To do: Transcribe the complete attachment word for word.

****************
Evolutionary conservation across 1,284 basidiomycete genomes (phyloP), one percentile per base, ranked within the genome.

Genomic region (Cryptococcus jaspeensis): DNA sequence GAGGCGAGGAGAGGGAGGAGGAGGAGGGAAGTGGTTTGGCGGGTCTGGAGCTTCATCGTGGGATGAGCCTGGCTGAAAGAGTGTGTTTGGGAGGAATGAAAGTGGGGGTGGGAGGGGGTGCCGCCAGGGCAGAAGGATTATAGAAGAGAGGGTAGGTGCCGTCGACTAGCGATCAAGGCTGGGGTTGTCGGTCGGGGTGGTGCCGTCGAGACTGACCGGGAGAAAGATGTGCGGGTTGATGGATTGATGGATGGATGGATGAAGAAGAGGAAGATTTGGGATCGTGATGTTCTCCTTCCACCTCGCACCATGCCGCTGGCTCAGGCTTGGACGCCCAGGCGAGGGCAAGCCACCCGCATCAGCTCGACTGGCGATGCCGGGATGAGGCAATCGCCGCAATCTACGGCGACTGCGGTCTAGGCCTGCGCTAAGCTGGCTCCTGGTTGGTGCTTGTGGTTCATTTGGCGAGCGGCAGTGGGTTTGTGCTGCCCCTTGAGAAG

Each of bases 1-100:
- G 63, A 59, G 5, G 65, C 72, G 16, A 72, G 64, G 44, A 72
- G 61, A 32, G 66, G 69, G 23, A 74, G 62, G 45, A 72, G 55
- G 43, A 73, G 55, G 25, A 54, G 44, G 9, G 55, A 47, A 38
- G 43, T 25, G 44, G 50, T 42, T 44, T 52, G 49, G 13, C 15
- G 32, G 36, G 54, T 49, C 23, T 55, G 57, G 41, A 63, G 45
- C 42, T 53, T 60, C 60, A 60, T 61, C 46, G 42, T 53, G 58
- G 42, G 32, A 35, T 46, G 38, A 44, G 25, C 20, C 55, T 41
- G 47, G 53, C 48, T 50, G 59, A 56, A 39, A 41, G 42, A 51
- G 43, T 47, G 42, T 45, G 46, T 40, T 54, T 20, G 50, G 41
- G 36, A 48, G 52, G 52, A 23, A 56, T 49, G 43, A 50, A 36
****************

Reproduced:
Evolutionary conservation across 1,284 basidiomycete genomes (phyloP), one percentile per base, ranked within the genome.

Genomic region (Cryptococcus jaspeensis): DNA sequence GAGGCGAGGAGAGGGAGGAGGAGGAGGGAAGTGGTTTGGCGGGTCTGGAGCTTCATCGTGGGATGAGCCTGGCTGAAAGAGTGTGTTTGGGAGGAATGAAAGTGGGGGTGGGAGGGGGTGCCGCCAGGGCAGAAGGATTATAGAAGAGAGGGTAGGTGCCGTCGACTAGCGATCAAGGCTGGGGTTGTCGGTCGGGGTGGTGCCGTCGAGACTGACCGGGAGAAAGATGTGCGGGTTGATGGATTGATGGATGGATGGATGAAGAAGAGGAAGATTTGGGATCGTGATGTTCTCCTTCCACCTCGCACCATGCCGCTGGCTCAGGCTTGGACGCCCAGGCGAGGGCAAGCCACCCGCATCAGCTCGACTGGCGATGCCGGGATGAGGCAATCGCCGCAATCTACGGCGACTGCGGTCTAGGCCTGCGCTAAGCTGGCTCCTGGTTGGTGCTTGTGGTTCATTTGGCGAGCGGCAGTGGGTTTGTGCTGCCCCTTGAGAAG

Each of bases 1-100:
- G 63, A 59, G 5, G 65, C 72, G 16, A 72, G 64, G 44, A 72
- G 61, A 32, G 66, G 69, G 23, A 74, G 62, G 45, A 72, G 55
- G 43, A 73, G 55, G 25, A 54, G 44, G 9, G 55, A 47, A 38
- G 43, T 25, G 44, G 50, T 42, T 44, T 52, G 49, G 13, C 15
- G 32, G 36, G 54, T 49, C 23, T 55, G 57, G 41, A 63, G 45
- C 42, T 53, T 60, C 60, A 60, T 61, C 46, G 42, T 53, G 58
- G 42, G 32, A 35, T 46, G 38, A 44, G 25, C 20, C 55, T 41
- G 47, G 53, C 48, T 50, G 59, A 56, A 39, A 41, G 42, A 51
- G 43, T 47, G 42, T 45, G 46, T 40, T 54, T 20, G 50, G 41
- G 36, A 48, G 52, G 52, A 23, A 56, T 49, G 43, A 50, A 36